Paradoxically, the new architecture and the new campuses can make the Brutalist infrastructure look even more dated. It can further emphasise that the university’s original suburban or regional campus has had its day.

An alternative narrative

How then to provide an alternative narrative for the past, present and future of the Australian Brutalist university campus?

image Raw or exposed concrete has its own beauty and rich textures: the James Birrell-designed S Block at USQ Toowoomba. Author provided

Let me personalise things somewhat. I was asked recently asked to write an essay for a Spanish-language edited collection on what it means to be a Hispanic academic working in an Australian university.

I realised that a common theme in my career was the architecture of my various workplaces. Having studied for my PhD at Griffith (Nathan Campus) and worked at Macquarie, Monash, Flinders and now James Cook University, my Australian academic “habitus” has been entirely that of the Brutalist suburban and regional campus.

I therefore entitled my essay: Learning to Love Concrete. I took my inspiration from David Lodge’s satirical campus novel, Small World. The novel has a character, professor Robin Dempsey, who worked in what was then:

… a new university … you know, one of those plate glass and poured concrete affairs on the edge of town … Not the most prestigious university in the world … [located in] a working-class, industrial town.

A visitor to the campus comments: “Bloody awful lunch.” And, on top of everything, Dempsey blames the “bleak” campus for the end of his marriage:

I was happy enough, but unfortunately Janet didn’t like it, took against the place as soon as she saw it … mostly prefabricated huts in those days.

Learning to love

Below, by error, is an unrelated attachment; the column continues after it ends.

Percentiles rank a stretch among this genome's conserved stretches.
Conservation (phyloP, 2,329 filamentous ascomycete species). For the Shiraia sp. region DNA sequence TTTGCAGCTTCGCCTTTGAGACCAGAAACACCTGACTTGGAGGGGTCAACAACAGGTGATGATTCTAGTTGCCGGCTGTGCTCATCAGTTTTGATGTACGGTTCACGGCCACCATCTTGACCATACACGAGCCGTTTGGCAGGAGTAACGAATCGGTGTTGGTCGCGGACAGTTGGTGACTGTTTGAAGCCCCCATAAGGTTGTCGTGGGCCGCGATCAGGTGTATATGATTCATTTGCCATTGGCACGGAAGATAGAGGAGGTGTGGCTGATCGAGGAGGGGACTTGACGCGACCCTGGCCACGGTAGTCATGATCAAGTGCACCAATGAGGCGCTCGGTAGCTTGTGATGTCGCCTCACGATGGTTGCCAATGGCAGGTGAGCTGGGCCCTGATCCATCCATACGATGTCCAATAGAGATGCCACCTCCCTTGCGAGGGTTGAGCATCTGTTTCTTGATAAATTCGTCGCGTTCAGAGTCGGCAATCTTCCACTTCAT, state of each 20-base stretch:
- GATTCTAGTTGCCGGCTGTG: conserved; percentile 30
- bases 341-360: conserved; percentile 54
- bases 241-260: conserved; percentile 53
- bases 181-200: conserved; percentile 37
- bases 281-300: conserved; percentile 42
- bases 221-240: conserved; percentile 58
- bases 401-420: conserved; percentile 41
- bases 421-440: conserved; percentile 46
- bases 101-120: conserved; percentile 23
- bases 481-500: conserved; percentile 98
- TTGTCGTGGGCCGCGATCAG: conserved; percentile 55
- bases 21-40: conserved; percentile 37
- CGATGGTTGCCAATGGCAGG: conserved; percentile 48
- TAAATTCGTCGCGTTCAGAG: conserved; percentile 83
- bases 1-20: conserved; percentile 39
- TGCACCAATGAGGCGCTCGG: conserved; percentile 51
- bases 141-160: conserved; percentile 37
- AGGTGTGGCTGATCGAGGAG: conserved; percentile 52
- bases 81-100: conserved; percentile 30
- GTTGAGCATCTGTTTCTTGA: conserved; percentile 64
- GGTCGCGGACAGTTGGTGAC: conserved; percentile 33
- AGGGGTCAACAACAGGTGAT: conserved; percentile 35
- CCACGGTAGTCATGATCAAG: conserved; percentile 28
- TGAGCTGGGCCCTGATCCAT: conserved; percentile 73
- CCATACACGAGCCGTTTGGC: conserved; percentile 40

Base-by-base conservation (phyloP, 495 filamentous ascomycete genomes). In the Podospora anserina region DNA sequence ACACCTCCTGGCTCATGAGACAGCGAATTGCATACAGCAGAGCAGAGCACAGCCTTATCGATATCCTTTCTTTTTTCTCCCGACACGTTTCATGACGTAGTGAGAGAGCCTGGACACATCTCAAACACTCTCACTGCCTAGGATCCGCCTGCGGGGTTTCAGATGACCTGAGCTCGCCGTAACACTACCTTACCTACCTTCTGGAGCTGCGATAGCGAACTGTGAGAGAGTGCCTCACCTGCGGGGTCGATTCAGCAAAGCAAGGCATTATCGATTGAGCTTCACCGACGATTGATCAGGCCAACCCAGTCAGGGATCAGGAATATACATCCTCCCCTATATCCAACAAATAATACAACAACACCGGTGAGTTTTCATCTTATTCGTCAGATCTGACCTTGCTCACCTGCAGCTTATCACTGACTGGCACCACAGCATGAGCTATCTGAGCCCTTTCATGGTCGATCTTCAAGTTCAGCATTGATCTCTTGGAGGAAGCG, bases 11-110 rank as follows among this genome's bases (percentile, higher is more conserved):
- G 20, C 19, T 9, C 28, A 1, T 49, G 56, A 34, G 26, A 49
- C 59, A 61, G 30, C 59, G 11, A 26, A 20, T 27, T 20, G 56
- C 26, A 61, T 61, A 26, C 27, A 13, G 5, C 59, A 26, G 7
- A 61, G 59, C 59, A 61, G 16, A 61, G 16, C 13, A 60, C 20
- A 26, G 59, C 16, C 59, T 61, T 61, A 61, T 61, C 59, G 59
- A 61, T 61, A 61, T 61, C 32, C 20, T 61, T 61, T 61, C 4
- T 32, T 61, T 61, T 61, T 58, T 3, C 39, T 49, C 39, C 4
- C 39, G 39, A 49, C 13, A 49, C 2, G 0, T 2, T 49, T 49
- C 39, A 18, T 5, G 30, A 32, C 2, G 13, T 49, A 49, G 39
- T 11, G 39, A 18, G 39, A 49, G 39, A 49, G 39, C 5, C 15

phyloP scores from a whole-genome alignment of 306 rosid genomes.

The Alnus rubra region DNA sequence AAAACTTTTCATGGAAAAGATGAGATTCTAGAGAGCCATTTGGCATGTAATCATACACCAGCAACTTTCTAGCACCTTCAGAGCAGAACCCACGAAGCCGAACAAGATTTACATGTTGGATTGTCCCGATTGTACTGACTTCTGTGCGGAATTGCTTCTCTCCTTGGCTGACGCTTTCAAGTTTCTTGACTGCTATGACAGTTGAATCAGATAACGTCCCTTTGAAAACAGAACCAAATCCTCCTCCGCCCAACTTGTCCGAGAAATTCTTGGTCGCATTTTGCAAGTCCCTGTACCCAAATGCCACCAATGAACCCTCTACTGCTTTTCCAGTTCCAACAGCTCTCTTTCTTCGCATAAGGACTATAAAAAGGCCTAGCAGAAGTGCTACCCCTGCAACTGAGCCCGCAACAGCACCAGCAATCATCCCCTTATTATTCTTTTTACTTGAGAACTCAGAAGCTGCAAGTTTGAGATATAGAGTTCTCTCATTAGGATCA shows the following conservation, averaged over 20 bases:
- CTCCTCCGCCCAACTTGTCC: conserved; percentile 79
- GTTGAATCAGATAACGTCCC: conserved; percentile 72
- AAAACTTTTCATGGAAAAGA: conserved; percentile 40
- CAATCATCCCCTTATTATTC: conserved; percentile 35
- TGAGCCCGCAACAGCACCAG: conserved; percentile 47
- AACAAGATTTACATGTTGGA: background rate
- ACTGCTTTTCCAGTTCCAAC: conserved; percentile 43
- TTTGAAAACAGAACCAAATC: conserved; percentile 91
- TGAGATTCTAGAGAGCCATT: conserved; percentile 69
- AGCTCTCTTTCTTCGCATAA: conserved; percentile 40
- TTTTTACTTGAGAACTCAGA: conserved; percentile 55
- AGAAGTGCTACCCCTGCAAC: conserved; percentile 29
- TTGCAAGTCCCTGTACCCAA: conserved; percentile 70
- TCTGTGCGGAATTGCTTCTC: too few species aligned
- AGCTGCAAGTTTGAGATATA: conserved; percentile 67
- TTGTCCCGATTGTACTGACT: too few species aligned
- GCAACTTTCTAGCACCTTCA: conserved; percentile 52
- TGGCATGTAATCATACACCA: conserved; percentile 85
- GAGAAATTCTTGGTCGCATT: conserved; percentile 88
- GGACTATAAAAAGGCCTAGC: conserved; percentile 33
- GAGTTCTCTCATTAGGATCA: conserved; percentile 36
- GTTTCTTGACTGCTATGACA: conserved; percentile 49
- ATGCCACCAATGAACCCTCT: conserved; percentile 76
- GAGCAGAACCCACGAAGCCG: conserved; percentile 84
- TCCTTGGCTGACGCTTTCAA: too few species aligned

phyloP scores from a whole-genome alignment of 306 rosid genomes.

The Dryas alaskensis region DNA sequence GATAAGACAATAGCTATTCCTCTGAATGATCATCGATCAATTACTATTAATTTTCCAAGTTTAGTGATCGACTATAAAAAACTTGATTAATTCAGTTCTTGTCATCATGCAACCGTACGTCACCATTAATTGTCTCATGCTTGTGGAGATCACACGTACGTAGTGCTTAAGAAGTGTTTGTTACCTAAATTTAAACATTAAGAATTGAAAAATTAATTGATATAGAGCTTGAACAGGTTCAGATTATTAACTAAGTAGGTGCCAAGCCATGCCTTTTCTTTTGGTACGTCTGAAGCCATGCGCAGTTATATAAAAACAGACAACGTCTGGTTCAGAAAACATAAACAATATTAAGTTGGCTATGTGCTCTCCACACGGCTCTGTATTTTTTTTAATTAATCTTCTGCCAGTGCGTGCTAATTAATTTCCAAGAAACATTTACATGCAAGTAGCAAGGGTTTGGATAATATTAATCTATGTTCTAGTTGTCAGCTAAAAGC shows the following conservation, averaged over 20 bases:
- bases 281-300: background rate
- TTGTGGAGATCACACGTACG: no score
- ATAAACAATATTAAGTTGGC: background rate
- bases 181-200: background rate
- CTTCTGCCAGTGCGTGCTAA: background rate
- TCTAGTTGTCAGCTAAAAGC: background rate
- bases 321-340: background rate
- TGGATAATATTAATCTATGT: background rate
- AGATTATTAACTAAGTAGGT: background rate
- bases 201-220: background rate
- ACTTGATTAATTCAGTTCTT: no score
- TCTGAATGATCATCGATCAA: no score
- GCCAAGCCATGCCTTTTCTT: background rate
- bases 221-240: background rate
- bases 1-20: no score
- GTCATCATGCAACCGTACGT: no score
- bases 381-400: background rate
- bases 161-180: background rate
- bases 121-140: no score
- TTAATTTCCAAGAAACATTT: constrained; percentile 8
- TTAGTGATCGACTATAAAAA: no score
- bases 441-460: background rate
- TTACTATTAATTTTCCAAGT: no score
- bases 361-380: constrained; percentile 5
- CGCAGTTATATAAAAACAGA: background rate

But, just as it is unlikely that Brutalist campus architecture can wreck marriages, it is equally improbable that universities will be able to magically climb the international rankings simply by shedding their dowdy 1960s and ’70s concrete skins.

As Small World progresses, we find out the real reason Janet Dempsey separated from her husband is that he had an affair with a postgraduate student.

image Despite their interesting shapes, the exteriors of concrete buildings – like this one at Durham University – often look untidy or unkept. Author provided

I wonder if Australian Brutalist universities should see in Dempsey’s fate an allegory for their own organisational challenges?

What if, instead of opting for younger, glossier versions, such organisations need to learn to love (or fall in love again with) their suburban and regional concrete campuses?

Authors: Eduardo de la Fuente, Senior Lecturer in Creativity and Innovation, James Cook University

Read more http://theconversation.com/brutalism-a-campus-love-story-or-how-i-learned-to-love-concrete-72081

Writers Wanted

Humans threaten the Antarctic Peninsula's fragile ecosystem. A marine protected area is long overdue

arrow_forward

United States' standing wanes on Lowy Asia Power Index

arrow_forward

The Conversation
INTERWEBS DIGITAL AGENCY

Politics

Prime Minister Interview with Kieran Gilbert, Sky News

KIERAN GILBERT: Kieran Gilbert here with you and the Prime Minister joins me. Prime Minister, thanks so much for your time.  PRIME MINISTER: G'day Kieran.  GILBERT: An assumption a vaccine is ...

Daily Bulletin - avatar Daily Bulletin

Did BLM Really Change the US Police Work?

The Black Lives Matter (BLM) movement has proven that the power of the state rests in the hands of the people it governs. Following the death of 46-year-old black American George Floyd in a case of ...

a Guest Writer - avatar a Guest Writer

Scott Morrison: the right man at the right time

Australia is not at war with another nation or ideology in August 2020 but the nation is in conflict. There are serious threats from China and there are many challenges flowing from the pandemic tha...

Greg Rogers - avatar Greg Rogers

Business News

Top 3 Accident Law Firms of Riverside County, CA

Do you live in Riverside County and faced an accident and now looking for a trusted Law firm to present your case? If yes, then you have come to the right place. The purpose of the article is to...

News Co - avatar News Co

3 Ways to Keep Your Business Safe with Roller Shutters

If you operate your business in a neighbourhood or city that is not known for being a safe environment, it is not surprising if you often worry about the safety of your business establishments o...

News Co - avatar News Co

Expert Tips on How to Create a Digital Product to Sell on Your Blog

As the managing director of a growing talent agency, I use the company blog to not only promote my business but as a way to establish ourselves as an authority in our industry. You see, blogs a...

Adam Jacobs - avatar Adam Jacobs



News Co Media Group

Content & Technology Connecting Global Audiences

More Information - Less Opinion